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The newest project from the department of medicine’s Value Care Action Group (VCAG) is better serving patients with early heart failure while also reducing visits to the ED and subsequent hospitalizations.

The newest project from the department of medicine’s Value Care Action Group (VCAG) is better serving patients with early heart failure while also reducing visits to the ED and subsequent hospitalizations.

L-R: Tina Colucci MSN, ANP-C, Carol Allen RN, Lisa Janson LPN, Emily Britton RN, Connie Fecik MPM, FNP-BS, NP, Kristen Goldston, Taylor Herndon MHA, Jessica Bachinski RN, Elsa Dena, Charlene Whayne RN, Thelsa Weickert MD, Sonalie Patel, Sarah Waters ANP.

by Kim Morris, UNC Department of Medicine

Fiscal incentives to reduce the burden of hospital admissions have fueled interest in ambulatory strategies that can better manage heart failure, including clinic-based administration of IV diuretics. Heart failure is recognized as the leading cause of 30-day readmissions, and the Center for Medicaid/Medicare Services charges a penalty for heart failure readmission rates over 22%.

Since hospitalizations typically result from worsening congestion, intravenous loop diuretics are administered in 90% of hospitalized patients. Yet, for a large proportion of patients, who have gut edema, diuretic medicines are ineffective, and not easily absorbed. Historically, patients needing intravenous (IV) diuresis have presented to the ED for this treatment, and many are then admitted. Only 15-20% of these patients, with a diagnosis of heart failure, are discharged home.

When Dr. Thelsa Weickert, joined UNC’s cardiology inpatient service in 2016–after directing the advanced heart failure clinic at Southeast Permanente Medical Group in Atlanta–she expressed interest in quality improvement initiatives. She was soon introduced to the department of medicine’s Value Care Action Group, that encourages each division to review current practices for improvements. Weickert had an idea for a multidisciplinary ambulatory diuresis clinic, and she presented it to Dr. Darren Dewalt, who leads VCAG, and Dr. Patricia Chang, the director of UNC’s Heart Failure and Transplant Program.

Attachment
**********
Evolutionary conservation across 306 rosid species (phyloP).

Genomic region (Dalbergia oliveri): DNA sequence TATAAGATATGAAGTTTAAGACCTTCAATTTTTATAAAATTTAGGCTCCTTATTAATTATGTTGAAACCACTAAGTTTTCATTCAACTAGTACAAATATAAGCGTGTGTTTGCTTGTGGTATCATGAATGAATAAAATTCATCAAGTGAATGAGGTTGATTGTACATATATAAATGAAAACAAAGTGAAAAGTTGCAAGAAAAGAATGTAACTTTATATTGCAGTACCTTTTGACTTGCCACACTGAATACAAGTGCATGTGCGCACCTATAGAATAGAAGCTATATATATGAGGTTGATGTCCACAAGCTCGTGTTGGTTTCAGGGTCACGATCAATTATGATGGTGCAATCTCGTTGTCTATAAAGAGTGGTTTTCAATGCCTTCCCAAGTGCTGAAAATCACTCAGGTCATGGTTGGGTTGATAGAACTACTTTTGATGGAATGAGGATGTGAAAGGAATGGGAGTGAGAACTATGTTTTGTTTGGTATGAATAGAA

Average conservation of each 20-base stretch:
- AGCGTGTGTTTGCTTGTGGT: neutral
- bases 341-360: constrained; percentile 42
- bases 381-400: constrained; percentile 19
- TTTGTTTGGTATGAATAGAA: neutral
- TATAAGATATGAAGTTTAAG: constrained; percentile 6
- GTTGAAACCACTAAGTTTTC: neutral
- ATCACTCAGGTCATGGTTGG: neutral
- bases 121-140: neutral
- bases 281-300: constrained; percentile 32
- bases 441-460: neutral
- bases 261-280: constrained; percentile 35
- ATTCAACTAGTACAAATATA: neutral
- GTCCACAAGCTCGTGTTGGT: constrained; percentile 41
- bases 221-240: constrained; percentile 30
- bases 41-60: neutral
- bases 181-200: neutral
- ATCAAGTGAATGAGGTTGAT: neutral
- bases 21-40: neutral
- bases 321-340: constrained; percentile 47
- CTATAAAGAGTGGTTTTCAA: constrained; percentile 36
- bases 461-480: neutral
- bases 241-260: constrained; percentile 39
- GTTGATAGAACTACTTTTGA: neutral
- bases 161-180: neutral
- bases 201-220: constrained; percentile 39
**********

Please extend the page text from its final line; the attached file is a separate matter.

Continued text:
“Everyone thought it was a good co-management model, primarily managed by nurse practitioners and clinic nurses,” said Weickert. “Physicians liked it because having the mid-levels see the patients in an acute setting gave the patients more access to care. Also, an open communication model between the mid-level and the primary cardiologist offered a more cohesive care approach to these complex patients.”

Six-week Pilot

Last summer, Carrie Neal, RN, selected 10 established patients with advanced heart failure from the UNC Meadowmont Heart and Vascular Center. Over a six-week period, these patients received diuresis outpatient services. The new delivery model helped the patients manage their heart failure exacerbations in the outpatient arena, and their response was overwhelming positive. One patient was able to go on vacation the same weekend after diuresis. Another with extreme hospital anxiety was glad to discover an alternative. In the end, the clinic team was able to successfully prevent heart failure readmissions over 30 days. The pilot proved the model was feasible, effective and safe.